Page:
The phrase, which was popularized by artist Jenny Holzer in the 1980s, was included on the website and in the letter of a group declaring they will no longer stand for sexual harassment. The phrase has become ubiquitous today and here they are spray painted on a wall in Hamburg. (image courtesy Sebastian Bartoschek’s Flickrstream)

Over 1,800 women, trans people, and non-gender conforming “gallerists, artists, writers, editors, curators, directors, arts administrators, assistants, and interns” have already signed a letter in the wake of the sexual harassment allegations against Artforum publisher Knight Landesman. The letter, which was published on the Guardian website yesterday and is hosted on the website started as an informal chat among colleagues on social media and soon ballooned to include hundreds of female “workers of the art world.” The Guardian published hundreds of names on their site, while the website has the full list and is much more extensive.

The letter is an indictment against the culture of sexual harassment that allowed the situation at Artforum to develop and it outlines the many ways this abusive culture has manifested itself for individuals in the workplace. They write:  “… we have been groped, undermined, harassed, infantilized, scorned, threatened, and intimidated by those in positions of power who control access to resources and opportunities. We have held our tongues, threatened by power wielded over us and promises of institutional access and career advancement.”

Quoting a famous line by Jenny Holzer, the letter also declares: “Abuse of power comes as no surprise.”

The letter also questions the dedication of those in the arts community who espouse progressive politics while preserving the status quo:

Many institutions and individuals with power in the art world espouse the rhetoric of feminism and equity in theory, often financially benefiting from these flimsy claims of progressive politics, while preserving oppressive and harmful sexist norms in practice. Those in power ignore, excuse, or commit everyday instances of harassment and degradation, creating an environment of acceptance of and complicity in many more serious, illegal abuses of power.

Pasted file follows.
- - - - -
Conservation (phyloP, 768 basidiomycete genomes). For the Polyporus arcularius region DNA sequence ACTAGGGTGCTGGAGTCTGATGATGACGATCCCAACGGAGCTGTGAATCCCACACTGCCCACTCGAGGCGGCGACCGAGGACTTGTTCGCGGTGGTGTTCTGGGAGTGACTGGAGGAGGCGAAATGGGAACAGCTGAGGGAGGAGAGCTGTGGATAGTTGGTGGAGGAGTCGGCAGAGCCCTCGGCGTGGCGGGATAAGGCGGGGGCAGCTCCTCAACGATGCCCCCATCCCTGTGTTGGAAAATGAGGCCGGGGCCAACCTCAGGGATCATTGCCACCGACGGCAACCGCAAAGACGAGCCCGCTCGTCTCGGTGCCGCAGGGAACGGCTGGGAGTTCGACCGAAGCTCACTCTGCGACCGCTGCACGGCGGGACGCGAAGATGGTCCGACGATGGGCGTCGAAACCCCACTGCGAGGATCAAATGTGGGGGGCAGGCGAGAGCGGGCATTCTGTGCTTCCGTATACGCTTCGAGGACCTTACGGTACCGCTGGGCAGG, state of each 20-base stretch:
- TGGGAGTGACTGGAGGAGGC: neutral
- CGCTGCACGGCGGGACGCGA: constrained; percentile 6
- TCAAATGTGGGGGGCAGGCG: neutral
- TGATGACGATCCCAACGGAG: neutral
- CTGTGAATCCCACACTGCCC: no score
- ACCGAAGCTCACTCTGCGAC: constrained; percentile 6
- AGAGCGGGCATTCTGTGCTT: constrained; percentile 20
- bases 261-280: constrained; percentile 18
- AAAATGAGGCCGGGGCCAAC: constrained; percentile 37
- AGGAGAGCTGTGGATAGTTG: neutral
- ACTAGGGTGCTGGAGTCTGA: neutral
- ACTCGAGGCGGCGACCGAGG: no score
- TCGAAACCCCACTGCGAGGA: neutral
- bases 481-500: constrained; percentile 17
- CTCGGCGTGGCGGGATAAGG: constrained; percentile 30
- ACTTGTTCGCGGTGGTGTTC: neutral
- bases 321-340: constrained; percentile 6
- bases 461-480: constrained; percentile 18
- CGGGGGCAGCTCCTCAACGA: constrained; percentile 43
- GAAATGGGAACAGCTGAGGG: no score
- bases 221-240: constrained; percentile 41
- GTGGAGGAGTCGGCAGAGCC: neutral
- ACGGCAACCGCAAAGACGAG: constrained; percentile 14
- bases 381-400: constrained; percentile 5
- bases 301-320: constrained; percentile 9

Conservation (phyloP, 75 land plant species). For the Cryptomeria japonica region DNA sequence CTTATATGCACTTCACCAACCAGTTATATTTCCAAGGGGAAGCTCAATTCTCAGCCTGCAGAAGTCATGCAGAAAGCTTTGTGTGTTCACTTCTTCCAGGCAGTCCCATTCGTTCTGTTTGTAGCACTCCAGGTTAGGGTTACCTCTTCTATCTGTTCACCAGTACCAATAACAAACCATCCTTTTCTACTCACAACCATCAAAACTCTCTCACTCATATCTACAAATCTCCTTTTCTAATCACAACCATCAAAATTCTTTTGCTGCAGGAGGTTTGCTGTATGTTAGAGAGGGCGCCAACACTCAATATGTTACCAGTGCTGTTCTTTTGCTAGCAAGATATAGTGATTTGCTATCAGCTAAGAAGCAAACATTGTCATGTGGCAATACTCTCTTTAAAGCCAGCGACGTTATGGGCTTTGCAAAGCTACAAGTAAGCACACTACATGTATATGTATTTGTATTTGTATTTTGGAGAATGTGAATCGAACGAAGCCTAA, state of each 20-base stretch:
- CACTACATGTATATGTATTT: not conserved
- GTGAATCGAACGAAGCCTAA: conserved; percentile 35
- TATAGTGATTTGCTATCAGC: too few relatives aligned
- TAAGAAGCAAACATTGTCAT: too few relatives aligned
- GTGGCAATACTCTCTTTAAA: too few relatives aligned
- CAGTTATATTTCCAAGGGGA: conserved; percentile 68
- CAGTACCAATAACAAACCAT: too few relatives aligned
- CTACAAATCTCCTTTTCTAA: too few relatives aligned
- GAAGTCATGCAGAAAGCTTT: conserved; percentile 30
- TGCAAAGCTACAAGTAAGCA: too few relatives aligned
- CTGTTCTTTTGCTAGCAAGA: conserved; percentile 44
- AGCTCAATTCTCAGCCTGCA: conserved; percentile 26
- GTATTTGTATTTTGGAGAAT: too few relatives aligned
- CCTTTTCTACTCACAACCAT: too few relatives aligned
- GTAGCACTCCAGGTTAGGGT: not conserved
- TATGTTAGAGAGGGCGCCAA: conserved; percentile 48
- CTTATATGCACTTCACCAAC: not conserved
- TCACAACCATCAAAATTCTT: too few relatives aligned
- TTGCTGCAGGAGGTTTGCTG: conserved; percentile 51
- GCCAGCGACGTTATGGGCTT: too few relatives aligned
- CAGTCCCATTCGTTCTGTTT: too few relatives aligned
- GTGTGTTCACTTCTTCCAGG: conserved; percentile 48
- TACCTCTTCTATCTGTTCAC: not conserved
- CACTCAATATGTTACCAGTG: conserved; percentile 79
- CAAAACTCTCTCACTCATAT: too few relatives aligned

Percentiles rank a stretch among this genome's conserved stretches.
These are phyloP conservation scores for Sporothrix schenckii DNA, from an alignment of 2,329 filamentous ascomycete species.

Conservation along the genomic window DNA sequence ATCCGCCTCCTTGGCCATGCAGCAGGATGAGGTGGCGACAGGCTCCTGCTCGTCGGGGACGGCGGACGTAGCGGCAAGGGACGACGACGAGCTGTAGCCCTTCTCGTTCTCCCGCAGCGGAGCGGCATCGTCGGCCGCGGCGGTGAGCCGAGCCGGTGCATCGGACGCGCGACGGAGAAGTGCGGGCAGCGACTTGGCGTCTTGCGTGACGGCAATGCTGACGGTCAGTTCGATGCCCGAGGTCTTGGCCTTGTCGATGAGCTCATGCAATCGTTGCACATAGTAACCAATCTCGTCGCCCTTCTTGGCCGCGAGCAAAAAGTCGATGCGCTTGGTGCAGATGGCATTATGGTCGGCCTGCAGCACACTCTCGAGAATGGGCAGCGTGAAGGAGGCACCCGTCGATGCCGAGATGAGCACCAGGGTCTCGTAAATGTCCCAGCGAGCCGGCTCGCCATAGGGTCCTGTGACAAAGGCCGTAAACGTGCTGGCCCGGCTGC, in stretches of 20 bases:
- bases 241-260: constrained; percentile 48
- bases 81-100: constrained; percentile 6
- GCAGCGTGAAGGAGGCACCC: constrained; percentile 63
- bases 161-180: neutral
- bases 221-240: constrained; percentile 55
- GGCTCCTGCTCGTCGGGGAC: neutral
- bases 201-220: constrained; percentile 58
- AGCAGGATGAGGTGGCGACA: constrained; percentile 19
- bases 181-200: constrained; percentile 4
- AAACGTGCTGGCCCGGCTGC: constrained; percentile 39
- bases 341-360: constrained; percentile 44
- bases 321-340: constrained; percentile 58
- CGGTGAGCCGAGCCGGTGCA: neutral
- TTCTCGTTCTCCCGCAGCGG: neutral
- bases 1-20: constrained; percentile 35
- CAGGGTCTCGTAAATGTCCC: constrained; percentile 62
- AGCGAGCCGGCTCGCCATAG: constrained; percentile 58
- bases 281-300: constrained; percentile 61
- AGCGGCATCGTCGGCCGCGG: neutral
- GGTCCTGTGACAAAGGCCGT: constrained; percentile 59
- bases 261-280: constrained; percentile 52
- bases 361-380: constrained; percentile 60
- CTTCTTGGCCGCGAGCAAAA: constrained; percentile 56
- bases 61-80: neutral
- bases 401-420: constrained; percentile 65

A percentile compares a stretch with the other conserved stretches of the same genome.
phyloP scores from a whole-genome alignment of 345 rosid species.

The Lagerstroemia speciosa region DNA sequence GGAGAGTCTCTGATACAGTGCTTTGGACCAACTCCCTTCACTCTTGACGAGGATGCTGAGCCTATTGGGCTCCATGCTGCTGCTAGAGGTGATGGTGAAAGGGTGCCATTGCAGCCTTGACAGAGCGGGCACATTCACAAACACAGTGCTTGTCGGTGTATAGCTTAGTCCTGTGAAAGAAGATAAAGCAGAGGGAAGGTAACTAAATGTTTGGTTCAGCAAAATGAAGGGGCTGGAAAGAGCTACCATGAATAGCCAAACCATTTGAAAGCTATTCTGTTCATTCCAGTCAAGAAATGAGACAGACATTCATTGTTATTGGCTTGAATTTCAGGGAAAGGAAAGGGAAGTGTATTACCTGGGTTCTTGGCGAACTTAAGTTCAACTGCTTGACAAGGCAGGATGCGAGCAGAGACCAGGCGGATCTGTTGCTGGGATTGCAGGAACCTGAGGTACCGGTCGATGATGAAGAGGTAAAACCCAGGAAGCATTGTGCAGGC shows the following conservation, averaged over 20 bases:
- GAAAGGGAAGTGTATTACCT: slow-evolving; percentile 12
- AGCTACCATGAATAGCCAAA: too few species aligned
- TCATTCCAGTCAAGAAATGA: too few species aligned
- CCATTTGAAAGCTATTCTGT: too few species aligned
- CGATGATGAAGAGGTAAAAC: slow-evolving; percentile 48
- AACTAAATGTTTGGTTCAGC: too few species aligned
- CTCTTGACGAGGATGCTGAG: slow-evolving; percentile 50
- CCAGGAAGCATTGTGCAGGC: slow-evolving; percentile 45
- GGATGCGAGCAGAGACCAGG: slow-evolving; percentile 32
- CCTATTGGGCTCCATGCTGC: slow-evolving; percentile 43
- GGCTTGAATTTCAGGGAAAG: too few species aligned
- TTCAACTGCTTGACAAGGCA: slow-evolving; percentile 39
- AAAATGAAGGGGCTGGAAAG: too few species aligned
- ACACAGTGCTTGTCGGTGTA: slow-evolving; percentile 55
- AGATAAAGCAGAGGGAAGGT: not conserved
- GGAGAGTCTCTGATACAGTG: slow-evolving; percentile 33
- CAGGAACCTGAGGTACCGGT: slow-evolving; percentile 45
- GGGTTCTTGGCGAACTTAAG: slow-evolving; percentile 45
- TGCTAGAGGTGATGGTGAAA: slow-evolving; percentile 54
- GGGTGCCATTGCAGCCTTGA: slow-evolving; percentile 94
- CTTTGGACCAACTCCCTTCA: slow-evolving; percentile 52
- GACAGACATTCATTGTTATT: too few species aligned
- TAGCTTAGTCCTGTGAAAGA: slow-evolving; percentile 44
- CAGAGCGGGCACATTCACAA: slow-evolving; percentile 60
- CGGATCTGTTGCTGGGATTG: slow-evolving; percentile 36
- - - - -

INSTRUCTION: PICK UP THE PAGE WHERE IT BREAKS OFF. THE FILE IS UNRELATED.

Hyperallergic asked one of the artists who signed the letter, Coco Fusco, why many felt now was the time for such a public declaration. “I guess now is the time because there is widespread media attention to sexual harassment in the workplace. I imagine the originators of the letter want to push for a deeper probe of the industry beyond the case of Knight Landsman,” she explained. “Personally I wish more attention was paid in the letter to sexual predation in BFA and MFA programs. The problem begins in art school. At some point I guess I will have to write about how this corrodes the learning environment.”

According to the New York Times, the letter “emerged out of a group WhatsApp chat among ten members of the art community [on] Oct. 24. Within 24 hours, the number of participants had ballooned to more than 125.”

The open letter is now online and includes a form for anyone who would like to add their name. The letter is “dedicated to the memory of feminist art historian Linda Nochlin (1931-2017), whose activism, spirit, and pioneering writings have been an inspiration for our work.” Linda Nochlin, the noted feminist art historian, passed away this past weekend. Her essay, “Why Have There Been No Great Women Artists?” was a pivotal work of art history that had a profound impact on the field.

UPDATE, October 30, 12:32pm EST: Hyperallergic spoke to one of the organizers of the letter, Laura McLean-Ferris, who is a curator at the Swiss Institute, and asked why she felt that the letter was important to organize now and what she thinks might be next steps, or the impact, of such a letter. She responded:

As an initial group of women, trans, and non-gender conforming people, we were motivated to make a show of solidarity for those who are speaking out and those who have not felt able to do so. Importantly we wanted to provide an original definition of sexual harassment that people working in art could consult or point to, which was written by a group of volunteers and drew on the experiences of the group. It has been a deeply thoughtful and generously-spirited endeavor, and something I think that has raised our hopes is the possibility of continuing to work together to effect deeper systemic change. We know it takes time. The letter is the beginning of a process and we are working on the next phase.

Hyperallergic was also notified that there are currently over 3,000 signatures to the open letter.

UPDATE 2, October 30, 5:40pm EST: Due to overwhelming response to the request for signature, the organizers have decided to temporarily close down the form until further notice:

Hyperallergic is committed to reporting on sexual harassment in the art world. If you have a story about personal or institutional abuse in our field, please write to Claire Voon at

Hrag Vartanian is editor-in-chief and co-founder of Hyperallergic.